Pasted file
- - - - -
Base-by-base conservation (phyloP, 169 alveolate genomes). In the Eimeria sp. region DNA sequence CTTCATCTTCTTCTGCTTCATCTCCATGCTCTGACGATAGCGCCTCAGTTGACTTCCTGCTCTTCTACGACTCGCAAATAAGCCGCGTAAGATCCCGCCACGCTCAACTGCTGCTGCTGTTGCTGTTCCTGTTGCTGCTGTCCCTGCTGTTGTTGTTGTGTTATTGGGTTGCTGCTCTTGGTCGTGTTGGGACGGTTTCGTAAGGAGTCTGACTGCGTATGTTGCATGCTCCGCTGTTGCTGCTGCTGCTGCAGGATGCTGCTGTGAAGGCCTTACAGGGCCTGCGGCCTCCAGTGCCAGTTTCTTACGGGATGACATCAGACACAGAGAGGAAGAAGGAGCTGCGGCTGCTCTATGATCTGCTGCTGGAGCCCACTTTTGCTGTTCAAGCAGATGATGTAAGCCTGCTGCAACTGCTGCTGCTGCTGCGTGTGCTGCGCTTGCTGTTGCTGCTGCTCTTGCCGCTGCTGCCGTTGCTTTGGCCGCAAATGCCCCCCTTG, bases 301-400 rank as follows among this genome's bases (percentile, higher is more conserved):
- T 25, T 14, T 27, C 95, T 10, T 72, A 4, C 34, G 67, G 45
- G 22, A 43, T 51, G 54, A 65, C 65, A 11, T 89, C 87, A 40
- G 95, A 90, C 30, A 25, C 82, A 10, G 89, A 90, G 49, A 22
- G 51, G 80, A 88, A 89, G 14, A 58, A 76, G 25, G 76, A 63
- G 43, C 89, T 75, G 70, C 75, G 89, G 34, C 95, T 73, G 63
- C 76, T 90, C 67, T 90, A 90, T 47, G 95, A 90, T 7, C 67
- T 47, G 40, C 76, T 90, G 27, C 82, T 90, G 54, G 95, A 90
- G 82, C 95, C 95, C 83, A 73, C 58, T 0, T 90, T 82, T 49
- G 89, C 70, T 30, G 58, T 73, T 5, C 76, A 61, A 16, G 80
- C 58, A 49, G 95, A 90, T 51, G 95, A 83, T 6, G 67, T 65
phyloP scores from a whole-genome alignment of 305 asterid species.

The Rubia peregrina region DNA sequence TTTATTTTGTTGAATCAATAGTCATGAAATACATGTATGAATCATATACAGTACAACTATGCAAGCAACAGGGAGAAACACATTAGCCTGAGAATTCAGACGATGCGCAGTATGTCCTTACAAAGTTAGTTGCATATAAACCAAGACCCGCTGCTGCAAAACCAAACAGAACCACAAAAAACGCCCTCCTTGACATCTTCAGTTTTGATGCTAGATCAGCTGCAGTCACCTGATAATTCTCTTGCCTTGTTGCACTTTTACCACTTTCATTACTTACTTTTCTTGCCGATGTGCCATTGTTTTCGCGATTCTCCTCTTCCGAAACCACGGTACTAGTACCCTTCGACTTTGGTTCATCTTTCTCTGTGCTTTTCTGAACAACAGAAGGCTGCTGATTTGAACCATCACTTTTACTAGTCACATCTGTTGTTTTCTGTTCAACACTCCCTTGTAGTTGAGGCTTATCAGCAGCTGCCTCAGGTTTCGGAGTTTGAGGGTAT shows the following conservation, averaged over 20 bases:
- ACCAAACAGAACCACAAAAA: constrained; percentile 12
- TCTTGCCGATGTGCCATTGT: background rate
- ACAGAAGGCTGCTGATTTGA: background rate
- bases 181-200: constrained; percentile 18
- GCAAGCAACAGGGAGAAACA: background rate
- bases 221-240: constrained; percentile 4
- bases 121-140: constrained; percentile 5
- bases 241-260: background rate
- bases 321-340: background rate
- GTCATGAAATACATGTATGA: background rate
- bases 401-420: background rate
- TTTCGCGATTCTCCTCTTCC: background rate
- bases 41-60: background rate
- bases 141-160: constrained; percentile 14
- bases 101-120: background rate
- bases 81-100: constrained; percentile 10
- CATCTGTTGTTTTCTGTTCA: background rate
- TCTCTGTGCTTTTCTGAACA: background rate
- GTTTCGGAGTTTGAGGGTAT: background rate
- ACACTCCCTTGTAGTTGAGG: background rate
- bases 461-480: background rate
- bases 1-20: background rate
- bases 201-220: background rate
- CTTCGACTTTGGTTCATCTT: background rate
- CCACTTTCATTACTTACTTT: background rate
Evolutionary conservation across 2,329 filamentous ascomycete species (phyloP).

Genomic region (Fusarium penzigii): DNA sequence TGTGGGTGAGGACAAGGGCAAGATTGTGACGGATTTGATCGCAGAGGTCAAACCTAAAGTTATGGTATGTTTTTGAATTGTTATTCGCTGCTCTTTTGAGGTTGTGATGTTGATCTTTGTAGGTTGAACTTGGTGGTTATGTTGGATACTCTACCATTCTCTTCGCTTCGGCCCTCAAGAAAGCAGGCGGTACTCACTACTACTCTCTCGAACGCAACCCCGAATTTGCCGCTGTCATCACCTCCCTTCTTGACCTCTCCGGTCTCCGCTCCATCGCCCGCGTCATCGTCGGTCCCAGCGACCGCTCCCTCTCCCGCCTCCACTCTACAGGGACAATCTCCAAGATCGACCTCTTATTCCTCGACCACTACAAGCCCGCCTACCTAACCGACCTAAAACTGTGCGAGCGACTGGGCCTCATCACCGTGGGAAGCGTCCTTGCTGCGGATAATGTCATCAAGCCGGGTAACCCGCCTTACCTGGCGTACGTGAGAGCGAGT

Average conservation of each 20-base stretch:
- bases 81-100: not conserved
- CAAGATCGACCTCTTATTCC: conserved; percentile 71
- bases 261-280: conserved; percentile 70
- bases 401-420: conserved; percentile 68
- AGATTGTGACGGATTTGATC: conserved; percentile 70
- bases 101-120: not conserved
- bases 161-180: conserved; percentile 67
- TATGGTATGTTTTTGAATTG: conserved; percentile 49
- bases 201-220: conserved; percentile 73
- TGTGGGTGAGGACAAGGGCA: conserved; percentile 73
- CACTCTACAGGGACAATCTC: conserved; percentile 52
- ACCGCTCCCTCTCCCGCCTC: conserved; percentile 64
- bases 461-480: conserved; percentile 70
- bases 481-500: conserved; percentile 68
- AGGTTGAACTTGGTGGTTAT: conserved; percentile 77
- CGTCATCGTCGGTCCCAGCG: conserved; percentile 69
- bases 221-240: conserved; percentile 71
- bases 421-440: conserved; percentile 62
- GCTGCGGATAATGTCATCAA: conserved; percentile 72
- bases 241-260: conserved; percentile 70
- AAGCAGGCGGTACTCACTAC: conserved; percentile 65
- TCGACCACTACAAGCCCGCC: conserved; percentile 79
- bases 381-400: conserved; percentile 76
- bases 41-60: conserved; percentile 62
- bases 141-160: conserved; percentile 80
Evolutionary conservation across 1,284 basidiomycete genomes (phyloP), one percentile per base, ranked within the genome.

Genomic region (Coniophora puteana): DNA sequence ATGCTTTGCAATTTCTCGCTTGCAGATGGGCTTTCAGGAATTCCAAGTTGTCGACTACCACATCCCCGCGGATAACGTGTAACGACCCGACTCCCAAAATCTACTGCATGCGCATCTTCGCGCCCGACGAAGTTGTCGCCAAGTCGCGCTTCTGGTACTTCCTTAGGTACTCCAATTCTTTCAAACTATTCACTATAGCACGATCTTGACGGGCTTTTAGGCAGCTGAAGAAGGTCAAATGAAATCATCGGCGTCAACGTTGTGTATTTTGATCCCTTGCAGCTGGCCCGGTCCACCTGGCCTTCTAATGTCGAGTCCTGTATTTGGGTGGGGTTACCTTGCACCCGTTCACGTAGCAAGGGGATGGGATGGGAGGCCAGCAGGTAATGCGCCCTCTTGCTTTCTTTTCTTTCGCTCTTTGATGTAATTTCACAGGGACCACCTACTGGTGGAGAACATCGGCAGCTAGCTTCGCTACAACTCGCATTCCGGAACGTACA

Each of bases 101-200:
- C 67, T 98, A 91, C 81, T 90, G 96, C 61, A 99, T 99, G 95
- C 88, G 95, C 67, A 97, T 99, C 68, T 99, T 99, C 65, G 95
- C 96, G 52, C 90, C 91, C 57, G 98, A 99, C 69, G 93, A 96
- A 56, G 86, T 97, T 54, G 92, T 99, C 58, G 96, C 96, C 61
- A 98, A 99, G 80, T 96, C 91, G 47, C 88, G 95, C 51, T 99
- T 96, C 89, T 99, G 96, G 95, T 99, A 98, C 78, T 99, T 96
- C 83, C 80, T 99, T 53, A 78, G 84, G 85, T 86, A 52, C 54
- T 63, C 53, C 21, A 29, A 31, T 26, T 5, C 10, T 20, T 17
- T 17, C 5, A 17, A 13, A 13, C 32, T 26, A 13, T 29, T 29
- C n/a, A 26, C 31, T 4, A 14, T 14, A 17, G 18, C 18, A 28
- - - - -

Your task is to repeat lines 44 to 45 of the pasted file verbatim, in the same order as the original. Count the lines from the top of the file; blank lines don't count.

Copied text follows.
- bases 261-280: conserved; percentile 70
- bases 401-420: conserved; percentile 68